We’re enjoying our first house guest here in our little casita. Emma is on her spring break from teaching in Panama City. She flew into David on Sunday morning and I drove down to pick her up. This is the first time we’ve hosted anyone in our new casita. I’m glad its Emma because she’s so low maintenance and doesn’t mind that we’re still kinda roughing it up here. We don’t’ have a guest room in the casita so it’s the air mattress on the living room floor for her. And we also don’t have any interior doors yet which means you must actually say the word, “SLAM!” when you shut the shower curtain that we have as our bathroom door! hah! And then there’s the no electricity thing…well, we have electricity but its coming from that good ol’ generator still. So, Scott has to go out at night and turn it off and then he has to get out there in the morning to start it up again. And heaven forbid the generator should run out of gas in the middle of watching a movie or cooking dinner…ugh! All this hasn’t seemed to faze our first houseguest. She’s lived in Panama for nearly four years so she’s been thoroughly desensitized to things being ‘not-quite-right’ all the time. Read the rest of this entry
Today (Monday) I shared on my Facebook page, a little adventure I had with one of our workers Martin. He came to talk to Scott this morning (Monday morning) as our crew was just getting started. Apparently he needed help getting his young wife to the hospital because she was in labor. Yikes! This conversation with Scott took place on my terrace right in front of the open kitchen window where I was washing dishes. I stopped what I was doing and grabbed my keys. I could understand enough of the conversation to get that Scott told Martin I would drive them to the hospital. So I happily grabbed my purse and my keys, Martin and I got into my car and he directed me to where they live. Martin is only about 21 years old, he’s been working with us on our construction project for about 6 months now. He and his wife are a very young indigenous couple and he speaks very broken Spanish she speaks no spanish or english. Their native language is the Ngobe language and he seems to have about as much Spanish as me, maybe even less! So his ability to direct me to where he lives was a comedy of errors, but I got there eventually. Read the rest of this entry
To Have A “Buen Dia”….
What does it mean to you to have a good day, or as they say here..”Buen Dia”? To smile. To see my friends, To laugh with my friends, this makes every day good. A day is good when I know the people I love and care about are well. When I know my daughter, my mother, my sister, my friends, my sweet hubby are all well, this alone can make my day a good one.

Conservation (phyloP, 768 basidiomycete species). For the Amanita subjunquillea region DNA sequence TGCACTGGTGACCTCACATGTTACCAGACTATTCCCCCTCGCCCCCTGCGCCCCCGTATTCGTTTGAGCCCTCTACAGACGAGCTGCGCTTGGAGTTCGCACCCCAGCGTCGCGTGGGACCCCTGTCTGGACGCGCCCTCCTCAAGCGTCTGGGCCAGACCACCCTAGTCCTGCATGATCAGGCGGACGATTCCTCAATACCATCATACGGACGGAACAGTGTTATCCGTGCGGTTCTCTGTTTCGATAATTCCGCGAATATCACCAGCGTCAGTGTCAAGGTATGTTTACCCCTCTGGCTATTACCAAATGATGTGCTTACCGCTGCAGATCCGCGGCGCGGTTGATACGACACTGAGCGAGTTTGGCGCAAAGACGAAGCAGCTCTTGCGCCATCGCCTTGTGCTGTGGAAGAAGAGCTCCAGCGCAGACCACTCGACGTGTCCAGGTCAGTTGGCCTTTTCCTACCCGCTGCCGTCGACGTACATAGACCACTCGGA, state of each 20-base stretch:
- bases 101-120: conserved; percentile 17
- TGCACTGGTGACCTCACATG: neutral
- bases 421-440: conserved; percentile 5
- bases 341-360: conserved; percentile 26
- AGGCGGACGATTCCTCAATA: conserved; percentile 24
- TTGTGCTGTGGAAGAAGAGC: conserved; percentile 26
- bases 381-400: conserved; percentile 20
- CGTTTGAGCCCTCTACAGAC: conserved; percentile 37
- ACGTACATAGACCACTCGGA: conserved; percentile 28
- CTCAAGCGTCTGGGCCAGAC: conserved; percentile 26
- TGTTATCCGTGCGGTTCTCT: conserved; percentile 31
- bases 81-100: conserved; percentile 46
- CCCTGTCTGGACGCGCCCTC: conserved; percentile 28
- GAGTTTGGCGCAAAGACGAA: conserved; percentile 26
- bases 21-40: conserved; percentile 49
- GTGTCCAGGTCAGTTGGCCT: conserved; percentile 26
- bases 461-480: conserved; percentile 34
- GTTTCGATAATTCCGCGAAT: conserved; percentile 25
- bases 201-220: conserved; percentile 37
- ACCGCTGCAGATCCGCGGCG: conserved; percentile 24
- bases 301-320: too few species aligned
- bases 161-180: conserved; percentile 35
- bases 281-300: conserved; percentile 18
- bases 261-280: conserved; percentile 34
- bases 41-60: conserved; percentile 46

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I’ve been living here in Panama for nearly two years. Before this move I had never in my life tried to learn any other language. As a matter of fact,I don’t even recall having ever spent much time learning my own language! Boy, nothing like learning how much you dont know about your own native tongue while trying to learn another language! I’ve had to re-learn English in order to learn Spanish! Seriously! I enjoy writing, and I also love talking, but when I write, I do my best but I’m sure all you Grammar junkies out there must cringe at my many naive errors. Run on sentences, horrible paragraphs, spelling errors, misuse of commas, wayyyyyyy too many exclamation marks!!!!! Grammatical boo boos that I can’t even begin to even realize I’ve made. As a matter of fact I’m pretty sure my spell check is about ready to throw in the towel! hah! Read the rest of this entry
This place is really beginning to feel more and more like a home! Even without having electricity its feeling so cozy and homey. The generator works just fine for providing power, who needs electricity! hah! I have to keep our gasoline tanks full, but I don’t mind. Even though Scott may be getting a little tired of going outside at night before we go to bed and in the morning when we get up to start the generator, we’re not feeling like we’re missing out on much not having electricity. Eventually we’ll have power, our architect has told us that our electrical plans are at Union Fenosa (the electric company), for approval for our permit. He had already gotten the permit but it was not for the correct amount of amps. So he had to amend it. As soon as we have the permit we’ll be ready to have the electrician pull the wire through the conduit which Scott already put in the ground . Although….we still need to buy the wire and we had to special order the two transformers which have not yet arrived. So, who knows how long that whole process will take…and as long as I have my handy little generator all is well in my mind.
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Sigh…this is what my daughter said to me in a text last night, “I wish you were here.”. Gulp. Those are hard words for mom to hear from so far away. Especially when I know she’s having a particularly difficult day and really just wants to connect with her mom. Its times like this when I wonder, “Am I a terrible mom for moving so far away?”…Most of the time my daughters life is so fast paced and busy she doesn’t have time to think about me or miss me much, which is as it should be. This dynamic between the two of us was the same when we lived nearby, so its not completely a function of my living in Central America. When we lived near each other I wouldn’t hear from her for weeks on end and I’d be sad that we didn’t spend more time together. Kids grow up and go their own way, which is what’s supposed to happen. But the hardest thing is not having the ability to spontaneously drop by to get a hug every once in a blue moon when we need it. Read the rest of this entry